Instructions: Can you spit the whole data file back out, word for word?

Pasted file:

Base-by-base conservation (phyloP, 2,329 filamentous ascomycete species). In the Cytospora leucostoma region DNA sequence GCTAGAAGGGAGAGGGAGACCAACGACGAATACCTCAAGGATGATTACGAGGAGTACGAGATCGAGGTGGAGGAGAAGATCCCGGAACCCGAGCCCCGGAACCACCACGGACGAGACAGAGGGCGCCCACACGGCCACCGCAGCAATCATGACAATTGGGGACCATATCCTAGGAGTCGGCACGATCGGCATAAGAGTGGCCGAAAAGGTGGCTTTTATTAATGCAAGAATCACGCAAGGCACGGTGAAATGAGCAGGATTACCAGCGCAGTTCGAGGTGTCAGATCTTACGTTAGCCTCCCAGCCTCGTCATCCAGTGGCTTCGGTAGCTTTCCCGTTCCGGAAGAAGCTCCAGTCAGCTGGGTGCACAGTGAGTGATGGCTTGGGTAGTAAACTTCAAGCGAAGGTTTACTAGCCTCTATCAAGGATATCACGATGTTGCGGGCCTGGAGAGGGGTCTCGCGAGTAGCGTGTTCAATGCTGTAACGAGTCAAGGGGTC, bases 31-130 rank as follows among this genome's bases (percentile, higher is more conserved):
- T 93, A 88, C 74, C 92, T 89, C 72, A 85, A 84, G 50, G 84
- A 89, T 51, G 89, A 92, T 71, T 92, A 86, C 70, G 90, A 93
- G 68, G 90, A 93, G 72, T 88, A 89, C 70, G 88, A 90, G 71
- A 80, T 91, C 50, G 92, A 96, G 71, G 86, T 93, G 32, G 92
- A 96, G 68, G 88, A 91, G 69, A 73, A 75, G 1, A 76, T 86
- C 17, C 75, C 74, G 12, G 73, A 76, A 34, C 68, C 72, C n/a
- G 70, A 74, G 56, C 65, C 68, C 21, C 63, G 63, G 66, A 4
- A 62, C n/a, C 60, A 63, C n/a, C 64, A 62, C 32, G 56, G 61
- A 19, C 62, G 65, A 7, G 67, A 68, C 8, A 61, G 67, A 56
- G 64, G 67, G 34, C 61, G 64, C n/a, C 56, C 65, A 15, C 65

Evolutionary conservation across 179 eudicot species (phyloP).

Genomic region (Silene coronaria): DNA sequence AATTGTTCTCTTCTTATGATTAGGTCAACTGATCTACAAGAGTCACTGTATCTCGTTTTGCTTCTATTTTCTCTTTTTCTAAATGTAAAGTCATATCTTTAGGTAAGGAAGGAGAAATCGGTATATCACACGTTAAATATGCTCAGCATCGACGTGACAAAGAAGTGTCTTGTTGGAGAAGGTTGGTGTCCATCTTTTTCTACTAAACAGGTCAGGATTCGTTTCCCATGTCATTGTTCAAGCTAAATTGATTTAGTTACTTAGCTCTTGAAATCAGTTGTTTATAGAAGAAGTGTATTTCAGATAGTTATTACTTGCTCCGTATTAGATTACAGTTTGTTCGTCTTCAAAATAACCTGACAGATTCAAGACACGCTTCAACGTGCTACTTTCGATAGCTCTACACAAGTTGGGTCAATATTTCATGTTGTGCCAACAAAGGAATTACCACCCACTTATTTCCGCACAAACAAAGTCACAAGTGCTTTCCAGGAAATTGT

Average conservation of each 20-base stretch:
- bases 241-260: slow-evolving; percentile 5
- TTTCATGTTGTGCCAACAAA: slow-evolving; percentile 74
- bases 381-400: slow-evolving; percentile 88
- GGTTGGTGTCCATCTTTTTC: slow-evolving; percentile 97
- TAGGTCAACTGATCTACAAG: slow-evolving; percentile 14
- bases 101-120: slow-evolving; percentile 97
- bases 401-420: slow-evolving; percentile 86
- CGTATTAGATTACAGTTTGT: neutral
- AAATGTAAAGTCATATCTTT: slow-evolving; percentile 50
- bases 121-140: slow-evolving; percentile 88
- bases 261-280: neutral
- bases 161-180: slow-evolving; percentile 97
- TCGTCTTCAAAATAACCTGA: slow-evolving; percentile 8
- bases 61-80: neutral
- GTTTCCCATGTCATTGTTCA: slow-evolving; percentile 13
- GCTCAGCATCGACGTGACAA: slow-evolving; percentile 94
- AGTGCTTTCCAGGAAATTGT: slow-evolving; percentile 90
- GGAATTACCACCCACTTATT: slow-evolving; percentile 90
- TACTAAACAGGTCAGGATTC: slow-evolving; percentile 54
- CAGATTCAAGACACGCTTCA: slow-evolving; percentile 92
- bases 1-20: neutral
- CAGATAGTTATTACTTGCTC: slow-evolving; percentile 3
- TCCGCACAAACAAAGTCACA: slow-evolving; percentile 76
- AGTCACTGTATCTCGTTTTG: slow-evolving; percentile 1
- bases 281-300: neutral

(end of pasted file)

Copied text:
Base-by-base conservation (phyloP, 2,329 filamentous ascomycete species). In the Cytospora leucostoma region DNA sequence GCTAGAAGGGAGAGGGAGACCAACGACGAATACCTCAAGGATGATTACGAGGAGTACGAGATCGAGGTGGAGGAGAAGATCCCGGAACCCGAGCCCCGGAACCACCACGGACGAGACAGAGGGCGCCCACACGGCCACCGCAGCAATCATGACAATTGGGGACCATATCCTAGGAGTCGGCACGATCGGCATAAGAGTGGCCGAAAAGGTGGCTTTTATTAATGCAAGAATCACGCAAGGCACGGTGAAATGAGCAGGATTACCAGCGCAGTTCGAGGTGTCAGATCTTACGTTAGCCTCCCAGCCTCGTCATCCAGTGGCTTCGGTAGCTTTCCCGTTCCGGAAGAAGCTCCAGTCAGCTGGGTGCACAGTGAGTGATGGCTTGGGTAGTAAACTTCAAGCGAAGGTTTACTAGCCTCTATCAAGGATATCACGATGTTGCGGGCCTGGAGAGGGGTCTCGCGAGTAGCGTGTTCAATGCTGTAACGAGTCAAGGGGTC, bases 31-130 rank as follows among this genome's bases (percentile, higher is more conserved):
- T 93, A 88, C 74, C 92, T 89, C 72, A 85, A 84, G 50, G 84
- A 89, T 51, G 89, A 92, T 71, T 92, A 86, C 70, G 90, A 93
- G 68, G 90, A 93, G 72, T 88, A 89, C 70, G 88, A 90, G 71
- A 80, T 91, C 50, G 92, A 96, G 71, G 86, T 93, G 32, G 92
- A 96, G 68, G 88, A 91, G 69, A 73, A 75, G 1, A 76, T 86
- C 17, C 75, C 74, G 12, G 73, A 76, A 34, C 68, C 72, C n/a
- G 70, A 74, G 56, C 65, C 68, C 21, C 63, G 63, G 66, A 4
- A 62, C n/a, C 60, A 63, C n/a, C 64, A 62, C 32, G 56, G 61
- A 19, C 62, G 65, A 7, G 67, A 68, C 8, A 61, G 67, A 56
- G 64, G 67, G 34, C 61, G 64, C n/a, C 56, C 65, A 15, C 65

Evolutionary conservation across 179 eudicot species (phyloP).

Genomic region (Silene coronaria): DNA sequence AATTGTTCTCTTCTTATGATTAGGTCAACTGATCTACAAGAGTCACTGTATCTCGTTTTGCTTCTATTTTCTCTTTTTCTAAATGTAAAGTCATATCTTTAGGTAAGGAAGGAGAAATCGGTATATCACACGTTAAATATGCTCAGCATCGACGTGACAAAGAAGTGTCTTGTTGGAGAAGGTTGGTGTCCATCTTTTTCTACTAAACAGGTCAGGATTCGTTTCCCATGTCATTGTTCAAGCTAAATTGATTTAGTTACTTAGCTCTTGAAATCAGTTGTTTATAGAAGAAGTGTATTTCAGATAGTTATTACTTGCTCCGTATTAGATTACAGTTTGTTCGTCTTCAAAATAACCTGACAGATTCAAGACACGCTTCAACGTGCTACTTTCGATAGCTCTACACAAGTTGGGTCAATATTTCATGTTGTGCCAACAAAGGAATTACCACCCACTTATTTCCGCACAAACAAAGTCACAAGTGCTTTCCAGGAAATTGT

Average conservation of each 20-base stretch:
- bases 241-260: slow-evolving; percentile 5
- TTTCATGTTGTGCCAACAAA: slow-evolving; percentile 74
- bases 381-400: slow-evolving; percentile 88
- GGTTGGTGTCCATCTTTTTC: slow-evolving; percentile 97
- TAGGTCAACTGATCTACAAG: slow-evolving; percentile 14
- bases 101-120: slow-evolving; percentile 97
- bases 401-420: slow-evolving; percentile 86
- CGTATTAGATTACAGTTTGT: neutral
- AAATGTAAAGTCATATCTTT: slow-evolving; percentile 50
- bases 121-140: slow-evolving; percentile 88
- bases 261-280: neutral
- bases 161-180: slow-evolving; percentile 97
- TCGTCTTCAAAATAACCTGA: slow-evolving; percentile 8
- bases 61-80: neutral
- GTTTCCCATGTCATTGTTCA: slow-evolving; percentile 13
- GCTCAGCATCGACGTGACAA: slow-evolving; percentile 94
- AGTGCTTTCCAGGAAATTGT: slow-evolving; percentile 90
- GGAATTACCACCCACTTATT: slow-evolving; percentile 90
- TACTAAACAGGTCAGGATTC: slow-evolving; percentile 54
- CAGATTCAAGACACGCTTCA: slow-evolving; percentile 92
- bases 1-20: neutral
- CAGATAGTTATTACTTGCTC: slow-evolving; percentile 3
- TCCGCACAAACAAAGTCACA: slow-evolving; percentile 76
- AGTCACTGTATCTCGTTTTG: slow-evolving; percentile 1
- bases 281-300: neutral